Google Maps Navigation coming to Android 2.0

I’ve been saying for a while that I think Android will overtake iPhone in 2010, and recent news seems to be pointing that direction.  First you have the impressive-looking Verizon Droid, which comes out in early November.  By all accounts it will be an awesome device.  It will be the first phone running the Android 2.0 operating system.  Now Google has sweetened the deal even more.

Today they announced that Android 2.0 devices (starting with the Droid) will come with Google Maps Navigation.  This is similar to TomTom and other devices, but with a few big advantages.  The main one, of course, is that it’s free.

Not only that, but it has some cool features:

  • POI and road data loaded on the fly.  Always up-to-date, no need to run “updates”.
  • Search in plain English.  Don’t type the address (unless you want to).  Just type the name of your destination and go.
  • Search by voice
  • Traffic view.  They’ve integrated the traffic data, which makes obvious sense.
  • Search along route.  I’ve always wanted a feature like this on my Garmin.  Very cool
  • Satellite view.  I’ve always wanted this, too.  It’s weird on most GPS devices when you’re in a parking lot — it’s just like you’re in a field.  This will help.
  • Street View.  This is slick.  To get a preview of what your next turn looks like, just double-tap the map and it’ll zoom you in there to take a peek.

All in all, this sounds pretty sweet.  Not only does it sound like possibly the best GPS software out there, it doesn’t cost a thing.  Being Android-only will certainly hurt it in the short-term, but long-term it will provide a big boost.

Will they ever bring this software to the iPhone?  I’m sure they’d love to, but I doubt Apple will allow it.   Time will tell.  Check out the video below for a bit more info:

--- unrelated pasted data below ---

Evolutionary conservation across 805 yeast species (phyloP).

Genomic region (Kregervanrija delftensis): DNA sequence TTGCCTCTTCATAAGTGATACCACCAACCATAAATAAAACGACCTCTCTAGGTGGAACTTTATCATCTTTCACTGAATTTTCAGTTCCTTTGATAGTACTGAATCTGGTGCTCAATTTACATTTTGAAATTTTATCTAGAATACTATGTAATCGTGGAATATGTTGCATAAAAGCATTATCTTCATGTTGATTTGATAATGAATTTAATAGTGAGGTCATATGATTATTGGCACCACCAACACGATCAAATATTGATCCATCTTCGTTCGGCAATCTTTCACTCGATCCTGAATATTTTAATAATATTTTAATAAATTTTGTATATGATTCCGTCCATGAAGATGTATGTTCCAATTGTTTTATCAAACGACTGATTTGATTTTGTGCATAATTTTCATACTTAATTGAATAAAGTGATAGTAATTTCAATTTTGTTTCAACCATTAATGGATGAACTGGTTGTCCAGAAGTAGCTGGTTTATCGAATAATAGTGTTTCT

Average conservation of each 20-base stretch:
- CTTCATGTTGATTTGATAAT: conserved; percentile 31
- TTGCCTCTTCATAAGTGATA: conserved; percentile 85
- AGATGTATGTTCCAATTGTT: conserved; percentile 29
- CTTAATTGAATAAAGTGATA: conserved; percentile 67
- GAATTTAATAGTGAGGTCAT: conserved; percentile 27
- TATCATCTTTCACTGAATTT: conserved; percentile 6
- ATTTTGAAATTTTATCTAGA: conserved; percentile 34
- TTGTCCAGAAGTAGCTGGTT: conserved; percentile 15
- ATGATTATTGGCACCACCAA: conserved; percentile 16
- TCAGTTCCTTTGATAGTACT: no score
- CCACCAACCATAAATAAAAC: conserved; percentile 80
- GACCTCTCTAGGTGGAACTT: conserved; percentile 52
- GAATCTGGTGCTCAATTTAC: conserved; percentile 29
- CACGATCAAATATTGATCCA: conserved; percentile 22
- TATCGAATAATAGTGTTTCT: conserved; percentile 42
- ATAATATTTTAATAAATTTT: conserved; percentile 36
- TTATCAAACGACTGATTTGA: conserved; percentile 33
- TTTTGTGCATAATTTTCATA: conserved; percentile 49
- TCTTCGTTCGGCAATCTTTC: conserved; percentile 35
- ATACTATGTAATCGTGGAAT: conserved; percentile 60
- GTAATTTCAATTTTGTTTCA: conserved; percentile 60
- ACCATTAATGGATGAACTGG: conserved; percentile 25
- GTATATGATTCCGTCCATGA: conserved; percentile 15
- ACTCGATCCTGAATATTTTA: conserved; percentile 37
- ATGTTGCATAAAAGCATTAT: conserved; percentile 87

Google creates a more generic “Hurricane Season 2008″ layer

Either Google was listening to our suggestion, or it was just pretty obvious — they’ve replaced the “Gustav” layer with a more genric “Hurricane Season 2008″ layer, under which they list individual layers.

The data isn’t overly comprehensive.  It’s essentially just a forecast track for each storm and any advisories that have been put out for it.  As Google points out (as we did, as well as Google Earth Blog), these tools work very well in conjunction with the “Clouds” and “Radar” layers.

I’m hoping they’ll continue to add more information to this layer.  Some other ideas include:

  • Alternate projected paths
  • Historical track for the storm
  • Radar data in the oceans (not just in the US)
  • Related webcams, as they did with Gustav
There’s a lot more that could be done, but in any case this layer is a great new addition.

Google to get imagery from new GeoEye satellite

In just over five days, GeoEye is launching a new satellite and Google will be the exclusive online source for the imagery.  Details of the agreement weren’t disclosed.

The GeoEye-1 satellite will be able to capture imagery at a suberb detail level of 41 centimeters, though Google will have to convert to 50cm quality to comply with US laws.  The satellite will be able to capture imagery equivilent to the size of New Mexico each day, though I don’t know if that will lead to larger or more frequent updates from Google.

As a cool side bonus, the Google logo is on the side of the rocket!  Check out the pics below.

Also, a brief clarification about Google’s affiliation with GeoEye was posted on Wired earlier today:

Google is interested in collecting the highest quality commercial satellite imagery available and as a symbol of this commitment has agreed to put the company logo on the first stage of the GeoEye, Inc. launch vehicle. Google Maps and Google Earth already include imagery from GeoEye. Google does not have any direct or indirect financial interest in the satellite or in GeoEye, and did not pay any fee to place its logo on the launch vehicle.